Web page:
Should the Red Wings retire Fedorov’s uniform number?

In 13 seasons with the Red Wings, Sergei Fedorov played 162 playoff games and scored 163 points as he helped Detroit to three Stanley Cup titles.

Red Wings pride is showcased by the retired jerseys hanging in the rafters of Little Caesars Arena. They belong to the legends of yesteryear, the architects of a reputable Hockeytown franchise.

There’s Gordie Howe’s No. 9, a number that terrorized defensemen with devastating elbows and fooled goalies with an ambidextrous shot.

There’s “Terrible” Ted Lindsay’s No. 7, a number that captained the bench, set-up shooters, and kneed opponents.

Their numbers overlook modern-day Wings who strive to match the esteemed franchise model each game, each shift. The Stanley Cups and Art Ross Trophies compiled by the old-school veterans are equally as impressive as their ongoing commitment to represent the Winged Wheel with class, dignity and respect.

But will Sergei Fedorov’s No. 91 be considered? Does it deserve a place among an elite group?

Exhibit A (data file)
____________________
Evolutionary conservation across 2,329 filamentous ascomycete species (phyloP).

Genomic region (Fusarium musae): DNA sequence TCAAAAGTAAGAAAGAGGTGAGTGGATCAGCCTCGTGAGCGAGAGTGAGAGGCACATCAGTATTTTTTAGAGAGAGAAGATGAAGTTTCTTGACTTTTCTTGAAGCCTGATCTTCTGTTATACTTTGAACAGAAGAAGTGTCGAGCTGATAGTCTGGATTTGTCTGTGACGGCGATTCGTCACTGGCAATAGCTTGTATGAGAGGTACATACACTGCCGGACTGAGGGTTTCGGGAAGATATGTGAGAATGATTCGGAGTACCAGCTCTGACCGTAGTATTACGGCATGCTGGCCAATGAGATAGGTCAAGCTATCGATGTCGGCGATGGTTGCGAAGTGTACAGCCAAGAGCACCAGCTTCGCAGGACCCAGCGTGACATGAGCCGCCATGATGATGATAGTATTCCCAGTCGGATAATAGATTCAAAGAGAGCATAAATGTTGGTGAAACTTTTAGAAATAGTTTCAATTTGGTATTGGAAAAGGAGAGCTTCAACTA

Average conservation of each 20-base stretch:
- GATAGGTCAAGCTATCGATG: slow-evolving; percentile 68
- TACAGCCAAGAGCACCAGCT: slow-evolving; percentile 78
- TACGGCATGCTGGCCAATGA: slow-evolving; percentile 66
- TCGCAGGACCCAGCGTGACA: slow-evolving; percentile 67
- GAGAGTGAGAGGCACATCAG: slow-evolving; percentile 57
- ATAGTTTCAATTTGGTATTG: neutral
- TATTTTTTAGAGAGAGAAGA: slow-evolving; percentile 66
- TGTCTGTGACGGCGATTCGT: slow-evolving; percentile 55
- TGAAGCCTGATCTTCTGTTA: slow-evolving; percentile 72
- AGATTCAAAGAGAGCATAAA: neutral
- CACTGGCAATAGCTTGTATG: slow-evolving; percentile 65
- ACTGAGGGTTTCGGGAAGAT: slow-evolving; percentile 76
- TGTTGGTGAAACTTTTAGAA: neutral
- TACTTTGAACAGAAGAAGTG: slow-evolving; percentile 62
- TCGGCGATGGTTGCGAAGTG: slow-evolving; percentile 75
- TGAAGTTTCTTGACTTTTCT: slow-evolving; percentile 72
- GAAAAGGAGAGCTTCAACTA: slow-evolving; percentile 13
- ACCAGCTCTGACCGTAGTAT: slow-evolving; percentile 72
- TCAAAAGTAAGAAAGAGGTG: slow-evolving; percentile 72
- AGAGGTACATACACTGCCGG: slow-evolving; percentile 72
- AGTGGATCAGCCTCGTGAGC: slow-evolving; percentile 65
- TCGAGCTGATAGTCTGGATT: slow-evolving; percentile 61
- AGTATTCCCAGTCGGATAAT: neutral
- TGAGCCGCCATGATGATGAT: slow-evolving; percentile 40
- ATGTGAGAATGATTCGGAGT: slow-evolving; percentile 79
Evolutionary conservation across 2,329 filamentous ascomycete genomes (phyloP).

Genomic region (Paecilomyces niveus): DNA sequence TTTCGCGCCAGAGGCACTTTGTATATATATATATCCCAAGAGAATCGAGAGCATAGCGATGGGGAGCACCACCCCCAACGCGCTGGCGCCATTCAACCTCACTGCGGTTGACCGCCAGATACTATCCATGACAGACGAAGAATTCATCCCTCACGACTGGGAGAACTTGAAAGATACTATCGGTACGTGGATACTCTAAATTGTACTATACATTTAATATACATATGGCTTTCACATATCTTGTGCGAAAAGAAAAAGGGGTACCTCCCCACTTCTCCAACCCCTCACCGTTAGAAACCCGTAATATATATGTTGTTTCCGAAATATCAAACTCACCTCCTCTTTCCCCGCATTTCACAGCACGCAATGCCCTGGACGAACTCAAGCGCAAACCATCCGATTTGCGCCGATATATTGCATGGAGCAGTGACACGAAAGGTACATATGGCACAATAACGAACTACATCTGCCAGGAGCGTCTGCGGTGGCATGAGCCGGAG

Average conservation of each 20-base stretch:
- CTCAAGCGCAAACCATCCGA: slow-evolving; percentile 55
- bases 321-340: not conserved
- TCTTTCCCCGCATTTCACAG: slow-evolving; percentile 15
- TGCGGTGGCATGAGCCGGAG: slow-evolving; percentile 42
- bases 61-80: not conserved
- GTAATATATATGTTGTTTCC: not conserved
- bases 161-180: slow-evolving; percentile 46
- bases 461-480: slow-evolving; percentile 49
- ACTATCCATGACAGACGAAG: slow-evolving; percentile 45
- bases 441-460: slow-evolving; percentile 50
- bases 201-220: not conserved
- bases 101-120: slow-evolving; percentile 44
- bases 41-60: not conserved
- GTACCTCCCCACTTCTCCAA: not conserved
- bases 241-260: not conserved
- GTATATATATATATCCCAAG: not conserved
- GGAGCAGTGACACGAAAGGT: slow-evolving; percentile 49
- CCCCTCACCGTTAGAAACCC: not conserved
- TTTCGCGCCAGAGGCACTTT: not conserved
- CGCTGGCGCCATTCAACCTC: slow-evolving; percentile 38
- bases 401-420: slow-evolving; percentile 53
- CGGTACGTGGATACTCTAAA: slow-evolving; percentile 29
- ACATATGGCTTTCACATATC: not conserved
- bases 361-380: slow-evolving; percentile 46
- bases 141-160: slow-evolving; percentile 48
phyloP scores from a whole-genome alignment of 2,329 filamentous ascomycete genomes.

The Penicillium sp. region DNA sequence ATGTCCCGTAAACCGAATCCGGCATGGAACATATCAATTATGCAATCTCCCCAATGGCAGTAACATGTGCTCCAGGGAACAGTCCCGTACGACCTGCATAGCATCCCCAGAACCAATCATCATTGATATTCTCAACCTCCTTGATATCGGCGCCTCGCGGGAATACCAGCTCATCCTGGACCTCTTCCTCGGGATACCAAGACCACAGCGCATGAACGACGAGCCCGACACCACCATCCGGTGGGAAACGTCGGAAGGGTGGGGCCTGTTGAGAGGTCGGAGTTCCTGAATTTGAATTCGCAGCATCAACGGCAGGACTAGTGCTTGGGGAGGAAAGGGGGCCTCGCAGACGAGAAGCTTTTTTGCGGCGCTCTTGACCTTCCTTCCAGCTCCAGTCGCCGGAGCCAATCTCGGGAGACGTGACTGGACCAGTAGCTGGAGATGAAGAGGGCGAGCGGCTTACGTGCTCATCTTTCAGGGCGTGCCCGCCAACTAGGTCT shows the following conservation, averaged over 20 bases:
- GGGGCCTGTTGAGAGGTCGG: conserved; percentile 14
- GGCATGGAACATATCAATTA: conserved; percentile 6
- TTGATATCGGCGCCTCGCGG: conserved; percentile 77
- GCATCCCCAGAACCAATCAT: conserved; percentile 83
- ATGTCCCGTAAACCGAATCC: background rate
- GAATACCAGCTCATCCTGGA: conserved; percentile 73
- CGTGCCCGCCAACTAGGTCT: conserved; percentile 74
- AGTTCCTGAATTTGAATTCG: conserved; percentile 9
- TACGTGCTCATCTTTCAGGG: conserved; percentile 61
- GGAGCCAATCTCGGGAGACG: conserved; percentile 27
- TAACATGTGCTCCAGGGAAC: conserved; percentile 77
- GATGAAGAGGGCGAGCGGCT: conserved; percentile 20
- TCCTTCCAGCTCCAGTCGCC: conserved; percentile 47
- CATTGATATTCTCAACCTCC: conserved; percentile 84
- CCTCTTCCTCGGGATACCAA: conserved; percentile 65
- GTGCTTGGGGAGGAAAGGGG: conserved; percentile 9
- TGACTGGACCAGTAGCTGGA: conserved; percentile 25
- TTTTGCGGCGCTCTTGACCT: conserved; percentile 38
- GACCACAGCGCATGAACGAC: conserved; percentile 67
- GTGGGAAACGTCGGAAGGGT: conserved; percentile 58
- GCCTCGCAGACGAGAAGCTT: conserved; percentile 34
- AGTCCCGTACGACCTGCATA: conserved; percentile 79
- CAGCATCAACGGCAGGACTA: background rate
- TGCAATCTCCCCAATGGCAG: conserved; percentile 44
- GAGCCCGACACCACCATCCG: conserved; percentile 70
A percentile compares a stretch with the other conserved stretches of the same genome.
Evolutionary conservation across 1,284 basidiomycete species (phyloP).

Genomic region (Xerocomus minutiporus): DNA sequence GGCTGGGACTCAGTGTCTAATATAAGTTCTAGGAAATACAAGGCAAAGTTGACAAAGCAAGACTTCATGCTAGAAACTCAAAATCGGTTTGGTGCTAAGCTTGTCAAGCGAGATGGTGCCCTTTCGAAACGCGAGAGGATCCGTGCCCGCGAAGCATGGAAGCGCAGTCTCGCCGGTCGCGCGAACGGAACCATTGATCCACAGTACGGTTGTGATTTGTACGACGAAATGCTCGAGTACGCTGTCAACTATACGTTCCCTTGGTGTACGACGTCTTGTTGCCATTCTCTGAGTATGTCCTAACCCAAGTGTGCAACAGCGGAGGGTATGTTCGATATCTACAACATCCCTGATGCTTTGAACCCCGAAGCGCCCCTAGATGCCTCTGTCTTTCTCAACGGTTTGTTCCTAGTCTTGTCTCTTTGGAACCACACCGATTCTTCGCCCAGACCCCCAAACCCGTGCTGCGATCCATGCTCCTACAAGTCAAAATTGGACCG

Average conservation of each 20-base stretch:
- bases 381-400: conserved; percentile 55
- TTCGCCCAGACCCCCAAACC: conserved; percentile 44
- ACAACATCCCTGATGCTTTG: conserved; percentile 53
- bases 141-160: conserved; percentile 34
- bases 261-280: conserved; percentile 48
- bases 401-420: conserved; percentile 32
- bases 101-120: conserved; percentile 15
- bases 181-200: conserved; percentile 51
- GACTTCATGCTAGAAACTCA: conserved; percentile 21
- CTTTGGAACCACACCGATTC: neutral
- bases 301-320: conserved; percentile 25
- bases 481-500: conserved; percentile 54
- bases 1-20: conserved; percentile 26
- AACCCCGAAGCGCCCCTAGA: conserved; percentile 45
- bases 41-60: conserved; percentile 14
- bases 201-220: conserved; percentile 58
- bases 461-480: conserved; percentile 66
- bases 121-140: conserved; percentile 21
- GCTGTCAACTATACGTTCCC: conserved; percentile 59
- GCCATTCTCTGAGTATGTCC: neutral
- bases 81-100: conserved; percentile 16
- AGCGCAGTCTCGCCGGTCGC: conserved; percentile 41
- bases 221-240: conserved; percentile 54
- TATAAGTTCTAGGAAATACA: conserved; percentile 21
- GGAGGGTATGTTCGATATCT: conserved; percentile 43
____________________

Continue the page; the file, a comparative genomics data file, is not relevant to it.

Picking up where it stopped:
It’s a polarizing debate. We’re talking about Fedorov, a guy whose 163 playoff points rank third all-time in franchise history – but he gouged an ugly wound by bolting for Anaheim in 2003. We’re talking about a guy who amassed 954 career points in Detroit, won two Selkes and a Hart Trophy – but added another scar in 2009 by ripping Scotty Bowman’s use of the Russian Five.

Listen here: The Detroit Red Wings are a far cry from the St. Louis Blues, who once stripped the captaincy of Brett Hull, heard him call Blues fans “losers,” yet still retired his No. 16 without hesitation. That wouldn’t happen inside the hockey mecca of America, a place along the Detroit River where the ghost of Terry Sawchuk resides in the rafters, a place so prestigious, even old-time great Larry Aurie hasn’t found a perch for his No. 6 jersey.

Just listen to Steve Yzerman’s words on Jan. 2, 2007, the night of his retirement speech: